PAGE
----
Brunch has been a part of my adult life since before I graduated college. Nights out at Kenyon College turned into excuses to nurse myself with a morning spent at the Deli, gossiping over pancakes and waffles dripping with maple syrup, grilled blueberry muffins split in half, omelettes studded with spinach and cheddar and bacon, hash browns breaking into crispy bits on my tongue, and scorching, bottomless coffee.
Years later, when I moved to my current abode in Brookline, Jewish bakeries called to me with promises of latkes and blintzes. Next door, Allston — home to Boston University, where my twin sister will begin her MBA in the fall — presented a wealth of delicious (and decidedly hipster) hangouts that happen to open at 10 AM on Saturday and Sunday mornings.
I have to admit rather sheepishly that, today, much of my spending money goes towards brunch. It’s a leisure that helps center my week. It’s an excuse to catch up with family and friends who also have busy lives. It’s a chance to eat all my favorite foods!
Brunch is second only to my interest in societal trends. So imagine my excitement when I came across Roberto A. Ferdman and Christopher Ingraham‘s recent Washington Post article, ” How brunch became the most delicious — and divisive — meal in America.” Here’s what I learned:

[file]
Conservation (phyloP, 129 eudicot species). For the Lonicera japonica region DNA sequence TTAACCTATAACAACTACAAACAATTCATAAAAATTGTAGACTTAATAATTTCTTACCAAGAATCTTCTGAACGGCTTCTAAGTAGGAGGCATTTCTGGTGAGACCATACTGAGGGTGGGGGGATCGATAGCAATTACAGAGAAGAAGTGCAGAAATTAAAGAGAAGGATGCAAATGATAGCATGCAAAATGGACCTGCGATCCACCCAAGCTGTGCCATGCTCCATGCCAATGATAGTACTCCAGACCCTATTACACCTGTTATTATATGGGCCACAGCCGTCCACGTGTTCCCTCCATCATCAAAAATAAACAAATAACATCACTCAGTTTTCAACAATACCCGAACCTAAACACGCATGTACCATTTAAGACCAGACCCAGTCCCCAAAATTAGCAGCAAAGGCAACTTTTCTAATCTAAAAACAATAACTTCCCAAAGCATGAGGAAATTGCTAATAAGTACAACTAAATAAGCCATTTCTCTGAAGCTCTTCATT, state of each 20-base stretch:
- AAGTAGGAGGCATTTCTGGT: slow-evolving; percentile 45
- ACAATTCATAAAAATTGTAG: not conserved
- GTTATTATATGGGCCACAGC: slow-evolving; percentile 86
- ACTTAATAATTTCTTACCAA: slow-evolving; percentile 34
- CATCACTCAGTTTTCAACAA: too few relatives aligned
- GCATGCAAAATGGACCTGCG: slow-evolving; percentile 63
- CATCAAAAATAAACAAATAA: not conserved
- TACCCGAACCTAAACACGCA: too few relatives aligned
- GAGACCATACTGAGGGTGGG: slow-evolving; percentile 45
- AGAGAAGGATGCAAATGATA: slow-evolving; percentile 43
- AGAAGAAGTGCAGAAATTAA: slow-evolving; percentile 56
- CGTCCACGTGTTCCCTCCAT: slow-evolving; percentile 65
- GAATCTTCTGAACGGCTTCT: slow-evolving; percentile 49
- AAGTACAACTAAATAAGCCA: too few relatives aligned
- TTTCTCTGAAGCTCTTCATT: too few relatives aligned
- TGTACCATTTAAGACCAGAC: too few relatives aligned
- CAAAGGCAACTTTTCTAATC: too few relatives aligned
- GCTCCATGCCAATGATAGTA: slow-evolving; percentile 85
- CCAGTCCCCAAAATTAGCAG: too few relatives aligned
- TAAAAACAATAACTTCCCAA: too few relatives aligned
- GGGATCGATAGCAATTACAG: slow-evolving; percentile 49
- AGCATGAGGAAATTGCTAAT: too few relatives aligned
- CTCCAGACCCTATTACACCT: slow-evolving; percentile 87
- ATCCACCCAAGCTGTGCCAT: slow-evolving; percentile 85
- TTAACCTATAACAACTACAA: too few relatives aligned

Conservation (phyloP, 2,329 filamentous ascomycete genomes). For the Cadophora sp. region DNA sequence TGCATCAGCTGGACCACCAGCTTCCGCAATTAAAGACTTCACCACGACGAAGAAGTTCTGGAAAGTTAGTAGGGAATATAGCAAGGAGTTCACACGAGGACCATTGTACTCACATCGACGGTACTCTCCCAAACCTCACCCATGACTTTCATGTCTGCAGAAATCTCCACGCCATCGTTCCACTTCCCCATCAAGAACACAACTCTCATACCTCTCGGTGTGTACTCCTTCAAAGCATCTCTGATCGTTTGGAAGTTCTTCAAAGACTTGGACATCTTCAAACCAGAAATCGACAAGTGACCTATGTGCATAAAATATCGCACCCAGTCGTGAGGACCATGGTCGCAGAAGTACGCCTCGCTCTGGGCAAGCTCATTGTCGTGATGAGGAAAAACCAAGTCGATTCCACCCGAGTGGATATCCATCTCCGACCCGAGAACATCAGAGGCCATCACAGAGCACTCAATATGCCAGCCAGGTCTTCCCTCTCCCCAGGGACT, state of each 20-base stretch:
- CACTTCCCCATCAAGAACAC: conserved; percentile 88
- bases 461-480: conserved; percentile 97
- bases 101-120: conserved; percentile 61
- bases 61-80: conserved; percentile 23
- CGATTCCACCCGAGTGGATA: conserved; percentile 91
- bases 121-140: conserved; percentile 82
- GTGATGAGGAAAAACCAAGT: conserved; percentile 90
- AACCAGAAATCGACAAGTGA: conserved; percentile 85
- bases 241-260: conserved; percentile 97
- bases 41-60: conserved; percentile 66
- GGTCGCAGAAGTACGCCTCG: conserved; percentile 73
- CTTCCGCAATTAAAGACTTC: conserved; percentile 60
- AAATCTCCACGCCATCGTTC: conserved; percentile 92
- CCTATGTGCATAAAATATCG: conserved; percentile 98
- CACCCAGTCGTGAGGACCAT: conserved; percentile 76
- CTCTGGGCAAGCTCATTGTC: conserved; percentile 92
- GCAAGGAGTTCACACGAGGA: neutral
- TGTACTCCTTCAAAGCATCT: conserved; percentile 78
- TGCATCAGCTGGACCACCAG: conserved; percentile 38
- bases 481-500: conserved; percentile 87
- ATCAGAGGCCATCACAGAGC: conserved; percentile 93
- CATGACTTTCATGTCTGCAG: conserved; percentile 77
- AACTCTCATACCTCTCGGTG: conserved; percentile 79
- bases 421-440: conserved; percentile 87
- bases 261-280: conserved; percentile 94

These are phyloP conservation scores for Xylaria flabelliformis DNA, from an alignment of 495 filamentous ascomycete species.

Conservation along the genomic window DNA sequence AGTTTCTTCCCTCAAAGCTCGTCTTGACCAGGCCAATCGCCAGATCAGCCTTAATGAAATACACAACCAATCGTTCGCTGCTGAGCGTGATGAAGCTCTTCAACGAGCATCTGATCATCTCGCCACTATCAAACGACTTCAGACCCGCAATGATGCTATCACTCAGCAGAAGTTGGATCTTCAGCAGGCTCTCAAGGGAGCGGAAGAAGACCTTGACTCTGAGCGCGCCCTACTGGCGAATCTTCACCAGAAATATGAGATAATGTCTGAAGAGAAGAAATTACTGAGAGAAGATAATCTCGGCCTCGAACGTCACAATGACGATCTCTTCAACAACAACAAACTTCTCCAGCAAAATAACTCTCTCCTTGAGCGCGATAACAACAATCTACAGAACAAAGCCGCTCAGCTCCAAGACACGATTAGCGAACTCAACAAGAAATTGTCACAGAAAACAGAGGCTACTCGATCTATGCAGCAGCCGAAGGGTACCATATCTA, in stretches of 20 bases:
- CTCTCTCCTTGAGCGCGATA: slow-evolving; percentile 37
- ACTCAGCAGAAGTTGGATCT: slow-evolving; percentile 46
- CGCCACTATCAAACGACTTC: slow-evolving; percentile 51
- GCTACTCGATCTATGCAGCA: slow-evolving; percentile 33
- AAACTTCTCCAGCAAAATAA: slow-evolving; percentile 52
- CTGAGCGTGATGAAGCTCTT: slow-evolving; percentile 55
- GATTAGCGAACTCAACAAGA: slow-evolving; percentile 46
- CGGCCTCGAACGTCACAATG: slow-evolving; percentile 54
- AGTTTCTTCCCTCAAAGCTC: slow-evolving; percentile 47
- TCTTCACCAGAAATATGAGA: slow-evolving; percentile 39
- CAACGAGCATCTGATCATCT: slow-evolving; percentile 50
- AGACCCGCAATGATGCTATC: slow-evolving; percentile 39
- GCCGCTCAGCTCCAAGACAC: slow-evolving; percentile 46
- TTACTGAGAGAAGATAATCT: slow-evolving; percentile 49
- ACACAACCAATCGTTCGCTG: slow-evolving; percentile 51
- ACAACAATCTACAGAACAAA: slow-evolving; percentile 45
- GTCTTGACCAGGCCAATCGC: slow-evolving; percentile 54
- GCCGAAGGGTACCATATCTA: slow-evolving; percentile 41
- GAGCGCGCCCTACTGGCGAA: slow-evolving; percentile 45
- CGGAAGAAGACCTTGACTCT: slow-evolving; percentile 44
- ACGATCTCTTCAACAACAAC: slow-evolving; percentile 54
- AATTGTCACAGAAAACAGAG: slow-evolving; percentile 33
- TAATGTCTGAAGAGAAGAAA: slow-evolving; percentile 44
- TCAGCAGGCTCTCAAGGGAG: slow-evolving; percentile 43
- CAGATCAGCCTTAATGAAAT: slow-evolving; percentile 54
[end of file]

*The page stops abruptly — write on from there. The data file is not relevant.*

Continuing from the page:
- Brunch is popular on the coasts — Massachusetts, New York, and D.C. are home to a high concentration of brunch-lovers — but folks in the American Midwest don’t share the enthusiasm.
- If you look at brunch love by state, you see a relationship between brunch and the number of a state’s residents who live in cities.
- There’s a strong relationship between brunch love and a state’s Jewish population.
- While Ferdman and Ingraham suggest there’s no relationship between a state’s median age and its brunch love, they do say increasing interest in brunch corresponds with a growing trend in how Americans eat breakfast — Actually, in how they don’t eat breakfast. A significant number of adults forego breakfast daily, and most of them are Millennials.
“The fall of breakfast,” say Ferdman and Ingraham, “has opened the door for many breakfast foods … to be eaten on the weekends when schedules aren’t quite as tight, and cravings have built up over the course of the week.”
The article makes reference to Farha Ternikar, author of “Brunch: A History,” which explores the meal as a manifestation of gender and class conflicts. I know what I’ll be reading at the beach this summer!